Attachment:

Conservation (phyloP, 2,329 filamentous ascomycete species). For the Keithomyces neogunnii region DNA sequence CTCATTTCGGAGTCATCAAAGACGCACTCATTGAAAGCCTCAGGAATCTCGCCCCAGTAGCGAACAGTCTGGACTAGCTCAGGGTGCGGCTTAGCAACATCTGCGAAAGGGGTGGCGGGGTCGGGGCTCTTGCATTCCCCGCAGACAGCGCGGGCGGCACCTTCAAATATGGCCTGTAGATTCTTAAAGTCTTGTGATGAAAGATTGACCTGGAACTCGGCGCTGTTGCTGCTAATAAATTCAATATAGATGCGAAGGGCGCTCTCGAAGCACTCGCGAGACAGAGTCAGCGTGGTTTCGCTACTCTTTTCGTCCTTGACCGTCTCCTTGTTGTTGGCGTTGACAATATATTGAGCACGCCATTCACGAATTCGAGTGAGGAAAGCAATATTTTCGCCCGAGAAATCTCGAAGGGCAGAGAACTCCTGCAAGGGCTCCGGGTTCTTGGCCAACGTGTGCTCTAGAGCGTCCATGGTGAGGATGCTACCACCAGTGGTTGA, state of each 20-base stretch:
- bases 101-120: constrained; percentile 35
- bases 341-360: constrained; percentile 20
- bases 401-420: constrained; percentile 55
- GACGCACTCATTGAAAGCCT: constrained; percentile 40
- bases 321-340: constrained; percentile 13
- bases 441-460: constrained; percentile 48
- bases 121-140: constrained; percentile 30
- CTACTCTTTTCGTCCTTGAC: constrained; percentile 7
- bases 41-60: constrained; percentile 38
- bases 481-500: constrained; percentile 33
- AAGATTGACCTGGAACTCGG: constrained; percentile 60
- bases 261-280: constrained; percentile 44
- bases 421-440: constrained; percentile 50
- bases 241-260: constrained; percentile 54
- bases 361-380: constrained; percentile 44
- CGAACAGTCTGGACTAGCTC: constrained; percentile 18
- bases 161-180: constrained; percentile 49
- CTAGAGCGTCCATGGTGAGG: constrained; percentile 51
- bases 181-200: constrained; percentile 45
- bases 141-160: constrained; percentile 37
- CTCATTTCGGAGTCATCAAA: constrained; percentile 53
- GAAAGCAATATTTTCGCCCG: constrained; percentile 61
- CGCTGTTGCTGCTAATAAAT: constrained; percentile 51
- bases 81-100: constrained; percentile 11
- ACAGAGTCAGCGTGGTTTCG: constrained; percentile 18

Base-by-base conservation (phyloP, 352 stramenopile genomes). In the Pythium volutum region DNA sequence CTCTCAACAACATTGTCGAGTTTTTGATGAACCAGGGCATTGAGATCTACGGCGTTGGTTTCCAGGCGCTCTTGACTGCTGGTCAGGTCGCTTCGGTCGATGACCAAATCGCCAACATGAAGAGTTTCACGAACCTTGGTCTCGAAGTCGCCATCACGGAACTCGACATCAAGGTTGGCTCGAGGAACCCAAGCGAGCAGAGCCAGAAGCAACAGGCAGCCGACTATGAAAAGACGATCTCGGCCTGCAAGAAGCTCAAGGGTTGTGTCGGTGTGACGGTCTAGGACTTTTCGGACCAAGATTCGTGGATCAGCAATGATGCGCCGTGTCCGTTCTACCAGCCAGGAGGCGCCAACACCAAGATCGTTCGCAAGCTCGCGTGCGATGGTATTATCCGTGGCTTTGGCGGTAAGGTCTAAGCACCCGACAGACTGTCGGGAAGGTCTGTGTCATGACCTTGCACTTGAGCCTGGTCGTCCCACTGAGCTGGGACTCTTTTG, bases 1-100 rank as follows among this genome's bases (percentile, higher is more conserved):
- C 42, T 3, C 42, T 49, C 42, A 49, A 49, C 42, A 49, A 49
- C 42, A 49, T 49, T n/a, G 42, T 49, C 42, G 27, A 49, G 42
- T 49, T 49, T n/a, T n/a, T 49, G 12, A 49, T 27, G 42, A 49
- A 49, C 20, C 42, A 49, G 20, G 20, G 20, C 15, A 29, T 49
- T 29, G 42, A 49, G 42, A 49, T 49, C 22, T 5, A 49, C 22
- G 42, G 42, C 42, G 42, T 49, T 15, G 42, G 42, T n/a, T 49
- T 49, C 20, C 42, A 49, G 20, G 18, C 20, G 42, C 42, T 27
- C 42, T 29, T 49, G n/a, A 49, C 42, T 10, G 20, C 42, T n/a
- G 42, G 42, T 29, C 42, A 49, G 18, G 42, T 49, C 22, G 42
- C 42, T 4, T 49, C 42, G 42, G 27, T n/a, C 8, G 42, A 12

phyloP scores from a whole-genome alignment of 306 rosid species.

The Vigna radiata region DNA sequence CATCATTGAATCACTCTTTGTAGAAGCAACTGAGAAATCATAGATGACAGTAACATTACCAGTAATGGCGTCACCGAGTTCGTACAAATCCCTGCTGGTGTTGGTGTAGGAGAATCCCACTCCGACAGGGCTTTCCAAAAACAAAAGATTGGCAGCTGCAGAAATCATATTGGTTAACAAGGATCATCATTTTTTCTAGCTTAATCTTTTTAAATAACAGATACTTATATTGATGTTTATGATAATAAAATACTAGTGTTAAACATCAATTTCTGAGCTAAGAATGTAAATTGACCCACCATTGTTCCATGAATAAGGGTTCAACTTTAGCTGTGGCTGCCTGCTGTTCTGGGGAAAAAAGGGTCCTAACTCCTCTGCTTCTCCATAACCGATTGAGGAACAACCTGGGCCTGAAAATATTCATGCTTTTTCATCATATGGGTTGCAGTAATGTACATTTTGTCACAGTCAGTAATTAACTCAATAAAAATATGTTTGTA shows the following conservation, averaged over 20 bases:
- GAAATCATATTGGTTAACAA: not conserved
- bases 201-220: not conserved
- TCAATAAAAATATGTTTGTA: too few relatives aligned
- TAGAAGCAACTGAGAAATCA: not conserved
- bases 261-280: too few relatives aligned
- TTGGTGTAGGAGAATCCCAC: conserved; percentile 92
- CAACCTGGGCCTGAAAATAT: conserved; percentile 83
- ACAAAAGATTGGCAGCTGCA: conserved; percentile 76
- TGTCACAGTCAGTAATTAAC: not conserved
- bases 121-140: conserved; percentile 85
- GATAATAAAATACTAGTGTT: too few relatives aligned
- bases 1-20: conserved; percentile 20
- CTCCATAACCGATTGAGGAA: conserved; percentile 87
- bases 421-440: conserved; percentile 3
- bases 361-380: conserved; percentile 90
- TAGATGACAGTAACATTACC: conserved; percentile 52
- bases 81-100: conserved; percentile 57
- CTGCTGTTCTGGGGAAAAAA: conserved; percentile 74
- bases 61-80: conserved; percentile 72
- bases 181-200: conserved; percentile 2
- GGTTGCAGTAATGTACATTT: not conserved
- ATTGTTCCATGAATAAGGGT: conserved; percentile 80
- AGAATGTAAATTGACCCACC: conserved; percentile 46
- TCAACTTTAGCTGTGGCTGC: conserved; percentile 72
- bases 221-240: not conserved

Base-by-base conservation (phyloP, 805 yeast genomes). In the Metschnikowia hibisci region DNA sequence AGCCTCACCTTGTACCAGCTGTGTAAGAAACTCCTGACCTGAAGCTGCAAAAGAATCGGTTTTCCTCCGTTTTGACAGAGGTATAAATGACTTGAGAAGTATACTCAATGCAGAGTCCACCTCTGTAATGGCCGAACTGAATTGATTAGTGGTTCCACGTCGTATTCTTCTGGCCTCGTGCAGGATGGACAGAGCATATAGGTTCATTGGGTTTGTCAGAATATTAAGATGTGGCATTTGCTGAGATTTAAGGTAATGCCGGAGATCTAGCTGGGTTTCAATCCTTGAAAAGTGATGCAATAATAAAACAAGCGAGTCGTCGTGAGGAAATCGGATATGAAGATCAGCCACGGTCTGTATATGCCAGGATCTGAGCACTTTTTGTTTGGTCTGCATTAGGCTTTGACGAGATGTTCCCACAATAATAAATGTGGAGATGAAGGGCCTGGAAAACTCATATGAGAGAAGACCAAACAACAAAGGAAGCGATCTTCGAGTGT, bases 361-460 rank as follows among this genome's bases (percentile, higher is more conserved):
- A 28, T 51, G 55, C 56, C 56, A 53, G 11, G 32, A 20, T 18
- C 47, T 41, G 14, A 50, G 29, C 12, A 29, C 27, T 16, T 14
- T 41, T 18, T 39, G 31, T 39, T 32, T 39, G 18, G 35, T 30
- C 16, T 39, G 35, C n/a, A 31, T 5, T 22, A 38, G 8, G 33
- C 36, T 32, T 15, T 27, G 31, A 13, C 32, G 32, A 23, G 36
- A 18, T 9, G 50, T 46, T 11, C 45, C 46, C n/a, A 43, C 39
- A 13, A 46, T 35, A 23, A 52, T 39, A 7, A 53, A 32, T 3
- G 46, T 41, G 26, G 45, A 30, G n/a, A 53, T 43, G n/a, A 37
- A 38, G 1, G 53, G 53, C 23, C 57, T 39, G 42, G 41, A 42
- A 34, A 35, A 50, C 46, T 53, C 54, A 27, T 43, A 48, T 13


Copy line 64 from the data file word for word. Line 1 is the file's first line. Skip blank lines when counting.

- bases 221-240: not conserved